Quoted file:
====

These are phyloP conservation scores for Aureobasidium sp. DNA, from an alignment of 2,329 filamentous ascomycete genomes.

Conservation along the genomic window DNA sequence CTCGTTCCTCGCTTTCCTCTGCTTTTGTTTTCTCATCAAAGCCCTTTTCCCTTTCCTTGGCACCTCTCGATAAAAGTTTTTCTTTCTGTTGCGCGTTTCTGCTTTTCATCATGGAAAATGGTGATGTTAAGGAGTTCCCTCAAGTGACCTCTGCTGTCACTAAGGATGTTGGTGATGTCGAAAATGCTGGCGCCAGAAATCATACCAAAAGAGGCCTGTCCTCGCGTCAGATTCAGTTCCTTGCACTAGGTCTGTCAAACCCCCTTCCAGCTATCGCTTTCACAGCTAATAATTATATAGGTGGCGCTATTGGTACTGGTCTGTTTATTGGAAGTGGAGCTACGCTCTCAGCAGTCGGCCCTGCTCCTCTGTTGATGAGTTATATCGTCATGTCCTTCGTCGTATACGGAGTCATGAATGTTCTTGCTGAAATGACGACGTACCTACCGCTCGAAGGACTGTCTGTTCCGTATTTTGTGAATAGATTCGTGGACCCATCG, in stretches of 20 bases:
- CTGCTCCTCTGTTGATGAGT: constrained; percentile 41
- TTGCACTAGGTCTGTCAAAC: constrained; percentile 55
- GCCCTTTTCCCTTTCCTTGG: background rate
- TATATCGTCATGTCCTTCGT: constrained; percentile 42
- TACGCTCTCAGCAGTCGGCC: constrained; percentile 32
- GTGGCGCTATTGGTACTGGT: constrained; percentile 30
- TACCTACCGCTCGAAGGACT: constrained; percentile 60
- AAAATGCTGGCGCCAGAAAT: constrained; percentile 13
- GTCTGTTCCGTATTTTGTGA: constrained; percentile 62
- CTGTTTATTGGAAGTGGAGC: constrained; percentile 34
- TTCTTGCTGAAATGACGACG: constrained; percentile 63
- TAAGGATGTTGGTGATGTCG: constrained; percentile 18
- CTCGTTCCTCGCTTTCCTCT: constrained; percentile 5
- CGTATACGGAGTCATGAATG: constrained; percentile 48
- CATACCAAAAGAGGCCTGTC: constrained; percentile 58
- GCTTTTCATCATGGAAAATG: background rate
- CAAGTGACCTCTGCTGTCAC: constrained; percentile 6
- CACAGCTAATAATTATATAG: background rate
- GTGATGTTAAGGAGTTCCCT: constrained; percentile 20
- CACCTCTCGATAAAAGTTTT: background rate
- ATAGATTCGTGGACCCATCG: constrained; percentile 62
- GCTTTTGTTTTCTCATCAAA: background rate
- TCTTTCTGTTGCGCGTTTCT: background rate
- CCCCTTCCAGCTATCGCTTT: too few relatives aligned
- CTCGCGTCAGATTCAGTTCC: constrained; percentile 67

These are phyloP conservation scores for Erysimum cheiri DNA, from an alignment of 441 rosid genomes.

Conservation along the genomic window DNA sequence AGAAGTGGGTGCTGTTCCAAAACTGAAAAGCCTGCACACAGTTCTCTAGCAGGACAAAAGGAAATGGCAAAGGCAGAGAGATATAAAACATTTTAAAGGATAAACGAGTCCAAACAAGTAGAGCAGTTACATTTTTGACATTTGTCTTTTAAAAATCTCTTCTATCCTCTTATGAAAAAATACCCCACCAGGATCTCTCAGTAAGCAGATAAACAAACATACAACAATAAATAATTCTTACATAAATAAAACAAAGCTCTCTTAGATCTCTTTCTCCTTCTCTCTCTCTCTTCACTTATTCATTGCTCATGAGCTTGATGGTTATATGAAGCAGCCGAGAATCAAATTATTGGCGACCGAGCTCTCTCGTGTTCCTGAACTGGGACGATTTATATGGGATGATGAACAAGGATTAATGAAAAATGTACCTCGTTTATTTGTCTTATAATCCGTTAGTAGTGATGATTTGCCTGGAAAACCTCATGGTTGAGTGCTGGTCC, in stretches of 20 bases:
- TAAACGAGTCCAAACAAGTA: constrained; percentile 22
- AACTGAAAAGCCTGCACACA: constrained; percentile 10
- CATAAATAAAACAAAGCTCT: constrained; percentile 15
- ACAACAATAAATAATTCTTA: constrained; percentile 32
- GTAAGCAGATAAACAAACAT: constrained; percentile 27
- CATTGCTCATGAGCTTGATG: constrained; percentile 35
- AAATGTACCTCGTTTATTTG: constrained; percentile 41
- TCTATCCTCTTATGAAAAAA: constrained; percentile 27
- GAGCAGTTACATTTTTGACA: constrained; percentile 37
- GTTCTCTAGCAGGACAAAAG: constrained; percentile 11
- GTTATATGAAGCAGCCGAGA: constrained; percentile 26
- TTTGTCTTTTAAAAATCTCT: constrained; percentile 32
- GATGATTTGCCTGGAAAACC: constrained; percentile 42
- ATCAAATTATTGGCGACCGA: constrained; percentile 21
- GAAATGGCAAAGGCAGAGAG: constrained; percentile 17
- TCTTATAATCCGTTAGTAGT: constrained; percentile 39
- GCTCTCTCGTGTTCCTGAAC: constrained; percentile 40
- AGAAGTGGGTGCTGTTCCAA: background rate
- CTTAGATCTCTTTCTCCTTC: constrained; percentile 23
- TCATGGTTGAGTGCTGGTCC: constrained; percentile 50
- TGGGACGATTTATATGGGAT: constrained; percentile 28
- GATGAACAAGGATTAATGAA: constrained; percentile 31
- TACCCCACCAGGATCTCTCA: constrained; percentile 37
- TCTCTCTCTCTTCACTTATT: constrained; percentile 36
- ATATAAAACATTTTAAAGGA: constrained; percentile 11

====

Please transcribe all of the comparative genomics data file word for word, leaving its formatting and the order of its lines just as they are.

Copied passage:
These are phyloP conservation scores for Aureobasidium sp. DNA, from an alignment of 2,329 filamentous ascomycete genomes.

Conservation along the genomic window DNA sequence CTCGTTCCTCGCTTTCCTCTGCTTTTGTTTTCTCATCAAAGCCCTTTTCCCTTTCCTTGGCACCTCTCGATAAAAGTTTTTCTTTCTGTTGCGCGTTTCTGCTTTTCATCATGGAAAATGGTGATGTTAAGGAGTTCCCTCAAGTGACCTCTGCTGTCACTAAGGATGTTGGTGATGTCGAAAATGCTGGCGCCAGAAATCATACCAAAAGAGGCCTGTCCTCGCGTCAGATTCAGTTCCTTGCACTAGGTCTGTCAAACCCCCTTCCAGCTATCGCTTTCACAGCTAATAATTATATAGGTGGCGCTATTGGTACTGGTCTGTTTATTGGAAGTGGAGCTACGCTCTCAGCAGTCGGCCCTGCTCCTCTGTTGATGAGTTATATCGTCATGTCCTTCGTCGTATACGGAGTCATGAATGTTCTTGCTGAAATGACGACGTACCTACCGCTCGAAGGACTGTCTGTTCCGTATTTTGTGAATAGATTCGTGGACCCATCG, in stretches of 20 bases:
- CTGCTCCTCTGTTGATGAGT: constrained; percentile 41
- TTGCACTAGGTCTGTCAAAC: constrained; percentile 55
- GCCCTTTTCCCTTTCCTTGG: background rate
- TATATCGTCATGTCCTTCGT: constrained; percentile 42
- TACGCTCTCAGCAGTCGGCC: constrained; percentile 32
- GTGGCGCTATTGGTACTGGT: constrained; percentile 30
- TACCTACCGCTCGAAGGACT: constrained; percentile 60
- AAAATGCTGGCGCCAGAAAT: constrained; percentile 13
- GTCTGTTCCGTATTTTGTGA: constrained; percentile 62
- CTGTTTATTGGAAGTGGAGC: constrained; percentile 34
- TTCTTGCTGAAATGACGACG: constrained; percentile 63
- TAAGGATGTTGGTGATGTCG: constrained; percentile 18
- CTCGTTCCTCGCTTTCCTCT: constrained; percentile 5
- CGTATACGGAGTCATGAATG: constrained; percentile 48
- CATACCAAAAGAGGCCTGTC: constrained; percentile 58
- GCTTTTCATCATGGAAAATG: background rate
- CAAGTGACCTCTGCTGTCAC: constrained; percentile 6
- CACAGCTAATAATTATATAG: background rate
- GTGATGTTAAGGAGTTCCCT: constrained; percentile 20
- CACCTCTCGATAAAAGTTTT: background rate
- ATAGATTCGTGGACCCATCG: constrained; percentile 62
- GCTTTTGTTTTCTCATCAAA: background rate
- TCTTTCTGTTGCGCGTTTCT: background rate
- CCCCTTCCAGCTATCGCTTT: too few relatives aligned
- CTCGCGTCAGATTCAGTTCC: constrained; percentile 67

These are phyloP conservation scores for Erysimum cheiri DNA, from an alignment of 441 rosid genomes.

Conservation along the genomic window DNA sequence AGAAGTGGGTGCTGTTCCAAAACTGAAAAGCCTGCACACAGTTCTCTAGCAGGACAAAAGGAAATGGCAAAGGCAGAGAGATATAAAACATTTTAAAGGATAAACGAGTCCAAACAAGTAGAGCAGTTACATTTTTGACATTTGTCTTTTAAAAATCTCTTCTATCCTCTTATGAAAAAATACCCCACCAGGATCTCTCAGTAAGCAGATAAACAAACATACAACAATAAATAATTCTTACATAAATAAAACAAAGCTCTCTTAGATCTCTTTCTCCTTCTCTCTCTCTCTTCACTTATTCATTGCTCATGAGCTTGATGGTTATATGAAGCAGCCGAGAATCAAATTATTGGCGACCGAGCTCTCTCGTGTTCCTGAACTGGGACGATTTATATGGGATGATGAACAAGGATTAATGAAAAATGTACCTCGTTTATTTGTCTTATAATCCGTTAGTAGTGATGATTTGCCTGGAAAACCTCATGGTTGAGTGCTGGTCC, in stretches of 20 bases:
- TAAACGAGTCCAAACAAGTA: constrained; percentile 22
- AACTGAAAAGCCTGCACACA: constrained; percentile 10
- CATAAATAAAACAAAGCTCT: constrained; percentile 15
- ACAACAATAAATAATTCTTA: constrained; percentile 32
- GTAAGCAGATAAACAAACAT: constrained; percentile 27
- CATTGCTCATGAGCTTGATG: constrained; percentile 35
- AAATGTACCTCGTTTATTTG: constrained; percentile 41
- TCTATCCTCTTATGAAAAAA: constrained; percentile 27
- GAGCAGTTACATTTTTGACA: constrained; percentile 37
- GTTCTCTAGCAGGACAAAAG: constrained; percentile 11
- GTTATATGAAGCAGCCGAGA: constrained; percentile 26
- TTTGTCTTTTAAAAATCTCT: constrained; percentile 32
- GATGATTTGCCTGGAAAACC: constrained; percentile 42
- ATCAAATTATTGGCGACCGA: constrained; percentile 21
- GAAATGGCAAAGGCAGAGAG: constrained; percentile 17
- TCTTATAATCCGTTAGTAGT: constrained; percentile 39
- GCTCTCTCGTGTTCCTGAAC: constrained; percentile 40
- AGAAGTGGGTGCTGTTCCAA: background rate
- CTTAGATCTCTTTCTCCTTC: constrained; percentile 23
- TCATGGTTGAGTGCTGGTCC: constrained; percentile 50
- TGGGACGATTTATATGGGAT: constrained; percentile 28
- GATGAACAAGGATTAATGAA: constrained; percentile 31
- TACCCCACCAGGATCTCTCA: constrained; percentile 37
- TCTCTCTCTCTTCACTTATT: constrained; percentile 36
- ATATAAAACATTTTAAAGGA: constrained; percentile 11